Worse than Burdick's poor choices are the falsehoods promulgated by the show's catalogue--chiefly, that Chenoweth was derivative. These observers are obviously much more sophisticated than the rest of us, since most viewers will immediately see, even from the examples in this sorry show, that Chenoweth was a true original.
One of the most egregious lies put forward in the catalogue is that Chenoweth's abstractions owe their aesthetic to the work of colleague Emerson Woelffer, the onetime head of the art school once associated with the CSFAC and the man who first hired Chenoweth as an art teacher. This prevarication has been picked up by some naive commentators on the show and seems to be believed by those who are incapable of synthesizing visual material--except, that is, for Woelffer himself, who is quoted in the ugly catalogue to the effect that Chenoweth was a remarkable talent who could have made it in New York but chose instead to dedicate herself to her work and to her students.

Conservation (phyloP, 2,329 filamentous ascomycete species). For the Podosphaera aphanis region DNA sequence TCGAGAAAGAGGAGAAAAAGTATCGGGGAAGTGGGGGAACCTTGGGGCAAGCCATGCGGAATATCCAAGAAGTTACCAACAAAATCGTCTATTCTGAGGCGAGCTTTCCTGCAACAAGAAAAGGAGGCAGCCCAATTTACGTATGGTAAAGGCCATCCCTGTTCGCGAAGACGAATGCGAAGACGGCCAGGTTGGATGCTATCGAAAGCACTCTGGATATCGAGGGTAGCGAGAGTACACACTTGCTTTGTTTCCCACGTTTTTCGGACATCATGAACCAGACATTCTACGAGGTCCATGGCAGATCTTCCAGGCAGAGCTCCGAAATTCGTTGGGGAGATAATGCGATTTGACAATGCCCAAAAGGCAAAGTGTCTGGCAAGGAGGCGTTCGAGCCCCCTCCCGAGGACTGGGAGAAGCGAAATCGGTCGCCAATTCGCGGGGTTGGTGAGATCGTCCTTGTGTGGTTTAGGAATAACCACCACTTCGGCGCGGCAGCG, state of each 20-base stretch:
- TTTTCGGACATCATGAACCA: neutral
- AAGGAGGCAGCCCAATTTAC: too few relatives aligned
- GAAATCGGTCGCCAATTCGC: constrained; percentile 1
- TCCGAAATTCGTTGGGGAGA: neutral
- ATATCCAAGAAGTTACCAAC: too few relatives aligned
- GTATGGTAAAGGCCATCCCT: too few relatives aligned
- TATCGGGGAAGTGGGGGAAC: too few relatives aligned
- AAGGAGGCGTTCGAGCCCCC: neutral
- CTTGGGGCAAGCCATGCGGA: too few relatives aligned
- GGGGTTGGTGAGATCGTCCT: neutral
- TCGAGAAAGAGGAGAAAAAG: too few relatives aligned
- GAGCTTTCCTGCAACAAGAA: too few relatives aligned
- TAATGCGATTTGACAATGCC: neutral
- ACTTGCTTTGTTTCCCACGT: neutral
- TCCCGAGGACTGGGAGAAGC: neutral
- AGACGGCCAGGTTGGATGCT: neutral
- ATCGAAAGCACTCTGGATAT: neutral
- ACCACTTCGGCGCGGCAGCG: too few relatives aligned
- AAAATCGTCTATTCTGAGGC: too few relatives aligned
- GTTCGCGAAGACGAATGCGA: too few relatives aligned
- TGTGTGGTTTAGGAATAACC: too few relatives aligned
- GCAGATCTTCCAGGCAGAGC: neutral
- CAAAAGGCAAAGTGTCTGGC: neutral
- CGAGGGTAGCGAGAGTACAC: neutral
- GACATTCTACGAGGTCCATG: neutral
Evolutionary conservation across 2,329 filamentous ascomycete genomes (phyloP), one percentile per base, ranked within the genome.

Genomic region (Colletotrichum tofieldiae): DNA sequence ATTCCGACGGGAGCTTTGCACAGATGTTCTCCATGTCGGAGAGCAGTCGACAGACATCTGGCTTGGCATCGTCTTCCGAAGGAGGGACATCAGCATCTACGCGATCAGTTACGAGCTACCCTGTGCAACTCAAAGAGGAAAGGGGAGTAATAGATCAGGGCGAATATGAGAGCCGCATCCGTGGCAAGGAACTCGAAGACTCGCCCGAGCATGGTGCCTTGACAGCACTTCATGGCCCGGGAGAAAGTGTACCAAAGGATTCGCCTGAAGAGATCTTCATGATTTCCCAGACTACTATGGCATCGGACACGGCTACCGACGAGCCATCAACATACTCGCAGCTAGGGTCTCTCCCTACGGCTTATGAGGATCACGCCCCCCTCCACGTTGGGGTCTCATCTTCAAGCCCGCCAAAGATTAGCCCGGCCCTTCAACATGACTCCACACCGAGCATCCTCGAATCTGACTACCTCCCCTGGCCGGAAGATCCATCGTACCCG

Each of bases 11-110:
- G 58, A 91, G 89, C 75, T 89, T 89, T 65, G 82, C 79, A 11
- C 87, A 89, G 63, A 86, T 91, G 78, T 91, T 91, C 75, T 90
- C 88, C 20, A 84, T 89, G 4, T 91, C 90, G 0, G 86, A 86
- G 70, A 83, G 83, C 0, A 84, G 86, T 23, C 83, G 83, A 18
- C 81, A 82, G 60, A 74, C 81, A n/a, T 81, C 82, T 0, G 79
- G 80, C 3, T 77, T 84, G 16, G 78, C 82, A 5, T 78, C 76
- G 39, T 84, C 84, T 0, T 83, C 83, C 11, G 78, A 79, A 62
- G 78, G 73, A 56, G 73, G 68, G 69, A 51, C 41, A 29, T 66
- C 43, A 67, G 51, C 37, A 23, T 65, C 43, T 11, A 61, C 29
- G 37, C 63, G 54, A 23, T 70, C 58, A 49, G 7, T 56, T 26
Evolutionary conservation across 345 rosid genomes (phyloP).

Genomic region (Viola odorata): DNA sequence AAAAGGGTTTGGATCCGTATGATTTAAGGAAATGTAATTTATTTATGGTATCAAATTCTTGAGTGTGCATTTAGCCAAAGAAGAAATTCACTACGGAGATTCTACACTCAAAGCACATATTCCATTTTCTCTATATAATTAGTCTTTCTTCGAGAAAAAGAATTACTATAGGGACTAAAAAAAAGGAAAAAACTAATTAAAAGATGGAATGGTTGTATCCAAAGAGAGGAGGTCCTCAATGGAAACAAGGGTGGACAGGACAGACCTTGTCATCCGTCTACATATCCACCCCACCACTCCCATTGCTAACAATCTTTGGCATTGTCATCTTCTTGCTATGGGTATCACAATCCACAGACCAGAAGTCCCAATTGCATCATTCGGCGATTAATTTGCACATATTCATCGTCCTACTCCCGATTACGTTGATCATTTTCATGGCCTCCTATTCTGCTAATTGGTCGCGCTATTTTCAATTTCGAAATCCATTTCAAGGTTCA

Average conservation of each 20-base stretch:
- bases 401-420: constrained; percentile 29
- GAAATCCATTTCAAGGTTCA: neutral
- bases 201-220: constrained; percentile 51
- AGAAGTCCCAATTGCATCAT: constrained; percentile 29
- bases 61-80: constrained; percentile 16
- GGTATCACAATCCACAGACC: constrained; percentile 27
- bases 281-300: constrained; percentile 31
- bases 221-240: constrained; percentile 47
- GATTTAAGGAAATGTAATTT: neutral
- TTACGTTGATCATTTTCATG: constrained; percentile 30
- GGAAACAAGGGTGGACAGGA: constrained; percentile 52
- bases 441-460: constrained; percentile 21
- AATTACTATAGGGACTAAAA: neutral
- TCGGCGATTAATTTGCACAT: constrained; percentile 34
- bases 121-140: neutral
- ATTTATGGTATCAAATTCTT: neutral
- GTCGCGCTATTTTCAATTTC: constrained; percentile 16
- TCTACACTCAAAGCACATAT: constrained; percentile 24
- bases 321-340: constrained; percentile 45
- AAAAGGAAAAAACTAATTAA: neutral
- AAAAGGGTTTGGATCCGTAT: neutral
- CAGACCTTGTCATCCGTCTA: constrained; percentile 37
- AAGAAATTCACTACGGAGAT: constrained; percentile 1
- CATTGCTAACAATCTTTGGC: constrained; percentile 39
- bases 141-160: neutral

One reason that the idea that Chenoweth was a copyist has been accepted is because Woelffer's work is unfamiliar and little known around here (he moved to Southern California more than forty years ago). Another is that Burdick left out abstract pieces by Chenoweth that were done before she even met Woelffer in 1953; their inclusion would have put the matter to rest permanently. But the real reason it has taken hold is sexism. After all, how could a woman be the inventor of her own style? There must be a male role model in the woodpile. This is hogwash.